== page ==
Seeing the doctor can involve hours away from work. But what if the doctor were at your office? Employer-run workplace clinics (health centers at or near your office and staffed by health care professionals) can offer a variety of services, from preventive care to routine tests and vaccinations.
The benefits to employees are clear — having a clinic at or near the office can save employees out-of-pocket costs, improve their long-term health and cut down their wait times. According to a 2007 study by the Center for Studying Health System Change, roughly 8 percent of American families had a family member who had used a workplace clinic.
But what about the benefits for employers? According to Center for Studying Health System Change, operating these clinics rarely saves money for businesses. But clinics can give employers more flexibility in the health insurance benefits they offer employees and yield other advantages, such as:
- Reducing expensive ER visits.
- Increasing productivity by offering convenient health care at the office.
- Extending the face time a patient has with a clinician.
- Improving care (and decreasing missed work hours) for employees with chronic conditions.
- Saving on prescription dispensing, lab work and administrative costs.
- Sparing patients from forking over co-pays.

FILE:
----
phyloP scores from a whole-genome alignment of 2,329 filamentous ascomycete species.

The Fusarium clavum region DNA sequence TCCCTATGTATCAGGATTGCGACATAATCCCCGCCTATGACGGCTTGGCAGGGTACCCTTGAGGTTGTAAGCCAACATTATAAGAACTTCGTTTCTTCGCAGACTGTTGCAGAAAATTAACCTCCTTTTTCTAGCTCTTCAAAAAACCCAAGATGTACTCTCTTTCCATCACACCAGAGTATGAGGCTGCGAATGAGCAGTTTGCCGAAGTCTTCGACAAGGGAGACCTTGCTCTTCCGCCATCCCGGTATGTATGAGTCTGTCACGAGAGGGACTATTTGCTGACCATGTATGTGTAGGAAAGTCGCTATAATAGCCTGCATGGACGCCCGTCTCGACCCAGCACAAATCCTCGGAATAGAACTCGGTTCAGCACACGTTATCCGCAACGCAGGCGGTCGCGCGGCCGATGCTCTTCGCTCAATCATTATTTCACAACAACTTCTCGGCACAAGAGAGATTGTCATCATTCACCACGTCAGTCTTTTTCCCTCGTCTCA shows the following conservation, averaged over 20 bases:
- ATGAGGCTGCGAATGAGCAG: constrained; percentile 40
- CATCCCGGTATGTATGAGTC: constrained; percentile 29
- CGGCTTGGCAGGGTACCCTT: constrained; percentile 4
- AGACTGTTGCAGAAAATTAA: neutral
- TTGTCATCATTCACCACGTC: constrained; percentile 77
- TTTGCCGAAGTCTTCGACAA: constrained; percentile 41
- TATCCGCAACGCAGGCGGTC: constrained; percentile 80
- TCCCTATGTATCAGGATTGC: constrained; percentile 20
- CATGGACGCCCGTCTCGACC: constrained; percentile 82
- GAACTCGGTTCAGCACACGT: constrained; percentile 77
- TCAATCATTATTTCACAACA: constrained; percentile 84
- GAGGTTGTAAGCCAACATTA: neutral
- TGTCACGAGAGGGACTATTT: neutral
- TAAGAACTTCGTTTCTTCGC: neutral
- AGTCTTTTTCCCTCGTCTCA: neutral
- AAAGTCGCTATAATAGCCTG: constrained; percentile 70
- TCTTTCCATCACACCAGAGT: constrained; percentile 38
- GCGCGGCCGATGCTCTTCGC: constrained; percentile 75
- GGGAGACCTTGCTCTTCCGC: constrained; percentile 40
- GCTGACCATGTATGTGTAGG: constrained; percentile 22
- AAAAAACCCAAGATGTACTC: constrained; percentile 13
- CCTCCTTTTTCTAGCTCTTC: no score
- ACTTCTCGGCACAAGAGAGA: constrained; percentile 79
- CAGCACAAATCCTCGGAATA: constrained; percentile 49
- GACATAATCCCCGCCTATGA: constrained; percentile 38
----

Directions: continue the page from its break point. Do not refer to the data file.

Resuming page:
- Recruiting employees by making a workplace more attractive.
The federal health care reform law has created additional incentives, like grants for small businesses, to encourage employers to adopt workplace wellness initiatives. Anywhere from one-fifth to one-third of large employers already offer on-site workplace clinics, according to the Center for Studying Health System Change.
Large employers have long used workplace clinics to handle employee health needs, according to the Center for Studying Health System Change. In the 1980s, this was a common practice for businesses. But slowdowns in various economic sectors caused many of these clinics to close.
Challenges abound for employers that want to create workplace clinics. According to the Center for Studying Health System Change, it takes sustained engagement to make this kind of system functional:
- Employees need to trust the clinic.
- The clinic must be set up to accommodate new patients.
- Because clinic staff will be expected to spend lots of face-to-face time with patients, they need to be appropriately skilled and qualified.
The Center for Studying Health System Change also notes that employers must be realistic about these challenges and their expectations for return on investment. According to Wellness for Life, a company that helps businesses launch workplace clinics, the full benefits of a clinic might take two to three years to come to realize.